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Miserable or spoiled?

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        12-23-2012, 09:41 AM
      #11
    Super Moderator
    What do you do when he freaks out at something?
    When you went to put the blanket on him and he jumped what was your reaction?
    When he freaks at a jacket over his door what do you do?

    Your reactions says a lot s to how he continues to behave.

    Had he freaked out when I went to blanket him he would have had the blanket thrown on and off him very wildly until he was so fed up with it he would have been thankful for me to stop. I would also correct the behaviour fairly and firmly. He would know that having a blanket or anything thrown over him was safer than making me 'cross'. Cross comes before angry and very, very angry they know that it is just not worth going there.

    I do not knock them around or beat them up but, silly behaviour gets corrected hard and fast with me becoming exceedingly big, pushy and letting them know I own the air they breathe. Coo cooing them and petting and placating only makes matters worse because by being sympathetic and fussing you are rewarding their bad behaviour.
    Foxtail Ranch likes this.
         
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        12-23-2012, 10:40 AM
      #12
    Showing
    Theo, let's back up and start gaining this horse's respect. Grab your halter and lead and sling it over your left shoulder. You are going to be doing some walking. Go into whatever open area he is in and circle around behind. Don't look at him other than quick glances. Line yourself up straight behind him, well out of kicking range and get him to move using only as much energy as it takes to move him even a few steps. Stand where he was (this is important) for about 10 seconds then circle in behind him again. Make no effort to catch him or hide the halter. Continue to circle and move him until he will watch you with both eyes. One eye means he's looking for the door. He will make it harder for you to get behind him as he will keep turning to watch you. Good. When he will watch you back up four or five steps and see if he will come. Try not to make eye contact but lower your eyes a little. Horses are inclined to follow that which moves away. If he approaches, bend a little and extend your right hand, fingers down and wait until he touches your hand. Back up, turn around and walk away. If he follows you again greet him then turn so he can smell the halter. If he leaves, begin circling again. When he will remain, rub the halter on his neck, cheek and back then walk away for a minute. Then when it's time halter him and remove it and walk away. Walking away removes the pressure. Horses in the herd live within a hierarchy and the higher ranking horse will move one of lesser rank and take the spot where it was eating. This is what you are duplicating. By moving the horse you are showing him that you are higher than he is. This is a time to be very patient and if you begin to feel frustrated walk away and take some deep breaths or stop. Take the time to do this, it could take 20 min or it could take an hour or longer but it is most effective. Repeat the circling exercise each day for two more days. If you do this let us know how it goes. If it doesn't work for you pm me and I'll try to help you.
    Herdof2 likes this.
         
        12-23-2012, 12:59 PM
      #13
    Foal
    I agree with saddlebag it seems to be a respect issue. My mare Tux was in love with the bobcat at the original barn she was at, also the 2nd barn. Her favorite toy was a tarp at the 2nd barn, she seemed to love the noises it made. When I moved her to my trainers barn she decided to test to see if the rules were the same. She walked past the bobcat 4+ times a day and every once in a while she would totally spaz like it was a lion about to eat her. I noticed that when the passive very non-assertive girl walked her it was worse. When I walked her and she did it I gave her a sharp yank on the lead rope said "quit" and kept walking and she calmed down and didn't do it for me again. With the other girl it got worse and worse until she couldn't handle her anymore. It was similar with the tarp as with the bobcat.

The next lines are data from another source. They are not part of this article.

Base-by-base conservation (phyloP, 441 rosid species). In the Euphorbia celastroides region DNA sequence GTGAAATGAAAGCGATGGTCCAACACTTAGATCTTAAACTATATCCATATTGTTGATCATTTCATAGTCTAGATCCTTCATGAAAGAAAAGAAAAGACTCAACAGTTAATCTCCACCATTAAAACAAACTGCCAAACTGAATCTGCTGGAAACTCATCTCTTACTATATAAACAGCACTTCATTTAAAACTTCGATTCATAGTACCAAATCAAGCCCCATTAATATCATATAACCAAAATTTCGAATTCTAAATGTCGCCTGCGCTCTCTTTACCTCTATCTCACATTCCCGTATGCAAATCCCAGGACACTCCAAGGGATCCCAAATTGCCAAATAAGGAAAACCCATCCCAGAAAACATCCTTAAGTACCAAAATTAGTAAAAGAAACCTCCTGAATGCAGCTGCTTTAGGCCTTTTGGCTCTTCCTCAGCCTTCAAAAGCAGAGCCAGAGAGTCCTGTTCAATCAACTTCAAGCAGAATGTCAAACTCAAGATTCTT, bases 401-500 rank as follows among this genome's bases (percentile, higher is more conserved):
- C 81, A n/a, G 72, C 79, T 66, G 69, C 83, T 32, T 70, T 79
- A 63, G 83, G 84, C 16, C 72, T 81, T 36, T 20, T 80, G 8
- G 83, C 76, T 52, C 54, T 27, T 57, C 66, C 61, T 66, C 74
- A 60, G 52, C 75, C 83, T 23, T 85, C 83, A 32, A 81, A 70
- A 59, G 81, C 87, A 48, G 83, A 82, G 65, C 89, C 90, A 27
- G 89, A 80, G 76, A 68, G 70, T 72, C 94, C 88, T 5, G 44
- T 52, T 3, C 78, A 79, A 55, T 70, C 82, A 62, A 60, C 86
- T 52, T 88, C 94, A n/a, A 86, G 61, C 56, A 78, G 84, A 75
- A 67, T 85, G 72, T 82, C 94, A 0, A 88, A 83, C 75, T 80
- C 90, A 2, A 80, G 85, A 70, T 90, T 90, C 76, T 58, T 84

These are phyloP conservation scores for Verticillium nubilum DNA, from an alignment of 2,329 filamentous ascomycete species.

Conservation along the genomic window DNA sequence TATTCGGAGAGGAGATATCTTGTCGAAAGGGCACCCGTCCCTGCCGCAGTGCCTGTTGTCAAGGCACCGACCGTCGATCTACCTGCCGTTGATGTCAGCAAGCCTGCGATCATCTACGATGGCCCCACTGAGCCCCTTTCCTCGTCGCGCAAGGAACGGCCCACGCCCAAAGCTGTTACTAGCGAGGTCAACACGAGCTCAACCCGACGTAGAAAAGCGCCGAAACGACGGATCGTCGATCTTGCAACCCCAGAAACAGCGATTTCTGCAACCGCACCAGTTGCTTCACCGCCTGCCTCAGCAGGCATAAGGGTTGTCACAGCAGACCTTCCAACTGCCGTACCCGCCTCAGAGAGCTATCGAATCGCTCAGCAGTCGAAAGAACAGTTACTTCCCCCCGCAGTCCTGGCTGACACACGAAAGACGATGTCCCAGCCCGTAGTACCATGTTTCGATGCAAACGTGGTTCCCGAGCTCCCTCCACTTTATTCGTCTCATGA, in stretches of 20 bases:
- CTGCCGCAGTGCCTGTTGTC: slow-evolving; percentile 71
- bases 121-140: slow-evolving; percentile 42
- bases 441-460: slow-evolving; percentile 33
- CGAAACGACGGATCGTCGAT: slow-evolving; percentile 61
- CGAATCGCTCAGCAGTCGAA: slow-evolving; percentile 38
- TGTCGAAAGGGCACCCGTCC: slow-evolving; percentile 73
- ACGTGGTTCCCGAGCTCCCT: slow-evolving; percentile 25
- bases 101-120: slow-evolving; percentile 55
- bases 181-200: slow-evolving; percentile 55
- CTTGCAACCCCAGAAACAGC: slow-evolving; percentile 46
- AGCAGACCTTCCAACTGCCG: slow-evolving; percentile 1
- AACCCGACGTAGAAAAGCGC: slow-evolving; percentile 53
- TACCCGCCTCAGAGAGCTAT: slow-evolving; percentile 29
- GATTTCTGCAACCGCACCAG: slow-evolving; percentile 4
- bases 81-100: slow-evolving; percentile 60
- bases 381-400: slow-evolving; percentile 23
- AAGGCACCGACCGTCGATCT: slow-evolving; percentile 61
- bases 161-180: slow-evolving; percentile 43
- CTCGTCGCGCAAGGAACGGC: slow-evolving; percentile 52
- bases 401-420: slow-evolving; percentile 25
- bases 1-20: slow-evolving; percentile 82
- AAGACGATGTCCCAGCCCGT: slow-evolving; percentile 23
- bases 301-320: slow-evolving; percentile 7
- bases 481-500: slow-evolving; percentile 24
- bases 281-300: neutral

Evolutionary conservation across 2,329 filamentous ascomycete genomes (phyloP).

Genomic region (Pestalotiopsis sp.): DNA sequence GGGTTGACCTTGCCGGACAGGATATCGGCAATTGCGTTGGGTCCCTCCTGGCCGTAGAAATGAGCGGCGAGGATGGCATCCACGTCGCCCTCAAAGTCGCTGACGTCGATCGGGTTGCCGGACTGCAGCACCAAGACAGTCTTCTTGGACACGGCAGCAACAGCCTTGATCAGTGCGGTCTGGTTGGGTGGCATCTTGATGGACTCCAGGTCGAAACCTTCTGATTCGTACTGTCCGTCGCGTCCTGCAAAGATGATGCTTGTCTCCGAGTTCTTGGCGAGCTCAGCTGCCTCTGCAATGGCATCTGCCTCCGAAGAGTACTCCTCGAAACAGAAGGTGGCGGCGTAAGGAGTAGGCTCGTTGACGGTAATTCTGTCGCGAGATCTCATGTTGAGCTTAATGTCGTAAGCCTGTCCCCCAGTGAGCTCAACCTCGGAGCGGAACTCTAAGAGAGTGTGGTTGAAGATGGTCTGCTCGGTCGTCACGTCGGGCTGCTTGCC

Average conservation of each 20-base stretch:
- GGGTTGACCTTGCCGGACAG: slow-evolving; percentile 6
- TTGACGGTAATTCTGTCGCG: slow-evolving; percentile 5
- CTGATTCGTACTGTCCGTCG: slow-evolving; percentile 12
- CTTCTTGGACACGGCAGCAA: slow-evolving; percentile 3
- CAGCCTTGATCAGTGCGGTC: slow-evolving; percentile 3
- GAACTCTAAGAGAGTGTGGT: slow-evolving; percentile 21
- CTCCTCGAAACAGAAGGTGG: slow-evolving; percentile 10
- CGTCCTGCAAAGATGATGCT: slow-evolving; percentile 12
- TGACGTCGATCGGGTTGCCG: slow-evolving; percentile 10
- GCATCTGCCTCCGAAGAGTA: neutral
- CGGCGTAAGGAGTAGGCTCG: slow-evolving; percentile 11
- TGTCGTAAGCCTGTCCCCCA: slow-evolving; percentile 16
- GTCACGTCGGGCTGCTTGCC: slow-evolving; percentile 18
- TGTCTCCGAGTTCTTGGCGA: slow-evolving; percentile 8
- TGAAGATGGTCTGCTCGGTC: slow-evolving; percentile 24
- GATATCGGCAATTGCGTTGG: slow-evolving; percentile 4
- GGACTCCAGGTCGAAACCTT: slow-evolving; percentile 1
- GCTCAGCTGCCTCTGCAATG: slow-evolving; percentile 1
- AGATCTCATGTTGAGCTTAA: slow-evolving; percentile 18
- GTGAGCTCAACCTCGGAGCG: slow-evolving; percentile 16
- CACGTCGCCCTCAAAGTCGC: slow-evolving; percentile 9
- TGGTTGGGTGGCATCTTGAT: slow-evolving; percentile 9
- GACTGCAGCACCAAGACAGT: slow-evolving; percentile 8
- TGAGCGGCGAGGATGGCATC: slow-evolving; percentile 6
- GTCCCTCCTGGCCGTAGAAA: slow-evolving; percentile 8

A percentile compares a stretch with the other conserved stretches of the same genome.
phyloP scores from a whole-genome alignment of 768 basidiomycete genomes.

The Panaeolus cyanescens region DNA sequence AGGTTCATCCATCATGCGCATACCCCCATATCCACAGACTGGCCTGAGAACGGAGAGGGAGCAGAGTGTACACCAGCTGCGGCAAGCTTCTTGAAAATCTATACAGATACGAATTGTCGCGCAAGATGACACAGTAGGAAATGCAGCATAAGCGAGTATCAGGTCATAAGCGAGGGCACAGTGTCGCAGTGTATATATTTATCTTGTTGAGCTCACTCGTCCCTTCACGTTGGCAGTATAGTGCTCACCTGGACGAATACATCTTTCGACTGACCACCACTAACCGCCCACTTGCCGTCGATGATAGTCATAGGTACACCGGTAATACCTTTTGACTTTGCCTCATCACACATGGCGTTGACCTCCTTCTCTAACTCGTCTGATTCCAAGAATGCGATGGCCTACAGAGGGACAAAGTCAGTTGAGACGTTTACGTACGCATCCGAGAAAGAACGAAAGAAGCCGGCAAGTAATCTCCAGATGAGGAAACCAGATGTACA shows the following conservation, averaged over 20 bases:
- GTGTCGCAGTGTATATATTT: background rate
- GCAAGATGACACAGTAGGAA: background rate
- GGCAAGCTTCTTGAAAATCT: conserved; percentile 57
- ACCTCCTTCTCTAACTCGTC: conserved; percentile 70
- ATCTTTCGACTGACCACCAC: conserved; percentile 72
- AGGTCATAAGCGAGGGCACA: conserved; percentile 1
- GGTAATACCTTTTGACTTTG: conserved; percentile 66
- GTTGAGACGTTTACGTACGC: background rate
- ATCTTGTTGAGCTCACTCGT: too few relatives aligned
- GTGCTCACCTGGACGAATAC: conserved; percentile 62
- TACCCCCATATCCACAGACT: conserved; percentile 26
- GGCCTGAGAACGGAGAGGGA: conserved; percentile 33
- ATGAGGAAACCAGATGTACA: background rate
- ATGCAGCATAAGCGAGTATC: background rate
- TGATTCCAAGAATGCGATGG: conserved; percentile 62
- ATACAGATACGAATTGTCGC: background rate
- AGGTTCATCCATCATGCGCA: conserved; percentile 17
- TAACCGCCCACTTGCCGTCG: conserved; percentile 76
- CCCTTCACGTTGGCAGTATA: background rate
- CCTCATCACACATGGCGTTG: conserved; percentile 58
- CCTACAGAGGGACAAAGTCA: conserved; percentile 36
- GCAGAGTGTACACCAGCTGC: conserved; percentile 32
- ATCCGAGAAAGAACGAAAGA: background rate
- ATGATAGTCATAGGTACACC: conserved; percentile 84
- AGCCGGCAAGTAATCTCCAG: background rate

When my horse came back home she decided to try testing with being tied. She tied fine before going to the trainer and while at the trainer but she came home and decided to start pulling back. I let her know that it was still unacceptable and she has quit. It is not uncommon for horses to test your leadership when conditions change, even in the slightest.

    My mare was fine then we got 3 new horses into the barn and pasture and she felt the need to test me. She went from being slightly irritable and moody back to her normal self once she realized that even though there were new horses and the pecking order in the herd changed, that between her and me I was still the leader, and it seemed to reassure her.
         
        12-23-2012, 01:18 PM
      #14
    Yearling
    I just finished reading some more of the posts about tarps and how inaffective they are. My 4 1/2 yo SSH was my first from the ground up horse. She was barely messed with as a 2 yo. I desensitized her to EVERYTHING. Well, I hate to say but it was a serious waste of my time. The biggest waste of my time ever actually. I did what others advisted me to and made the situation much worse. Its not about the tarp or the flapping sheet of metal, or whatever. Its about who they trust and respect. If the leader of the herd says its okay, then they all assume its okay. If the leader runs, they all run. Just get him out and work on basic fundamentals. Leading, giving to pressure, forward movement when asked, move his feet where you want them when you want them. Get him to actually connect with you and watch you. You don't have to stay in an arena or his paddock. Take him for a walk and just ask random things from him.
    Foxhunter likes this.
         
        12-23-2012, 02:55 PM
      #15
    Green Broke
    The person who gave you this horse was described as a "very inexperienced rider" who rode him all over bareback.. but he is afraid of things and basically unbroken. What I am reading from you as the new owner is you don't seem to be a heckuva lot more experienced than the previous owner AND you have your user name as Theo'mommy...' so I have my doubts about your understanding of horses altogether.

    This horse needs to be trained. If you can do it, fine.. but if you have never trained a horse before and are not experienced training horses and reading horses then you need boots on the ground help. You have some good ideas here.. but ultimately no one here is looking at or reading you and the horse.

    I am not going to give you advice about how to train a horse. I will suggest one thing and that has to do with you and your relationship with horses.. ANY horses.

    You are NOT their "mom" or their "friend." A horse is not a child or a dog or a pet. A horse is LIVESTOCK. They are large, gifted with great memory but not a whole lot of brains, and they can and will kill you. This does not mean they are not interesting or awesome to ride and train. This does not mean you cannot have a relationship or that the horse won't greet you.. it simply means the relationship needs to be kept in perspective.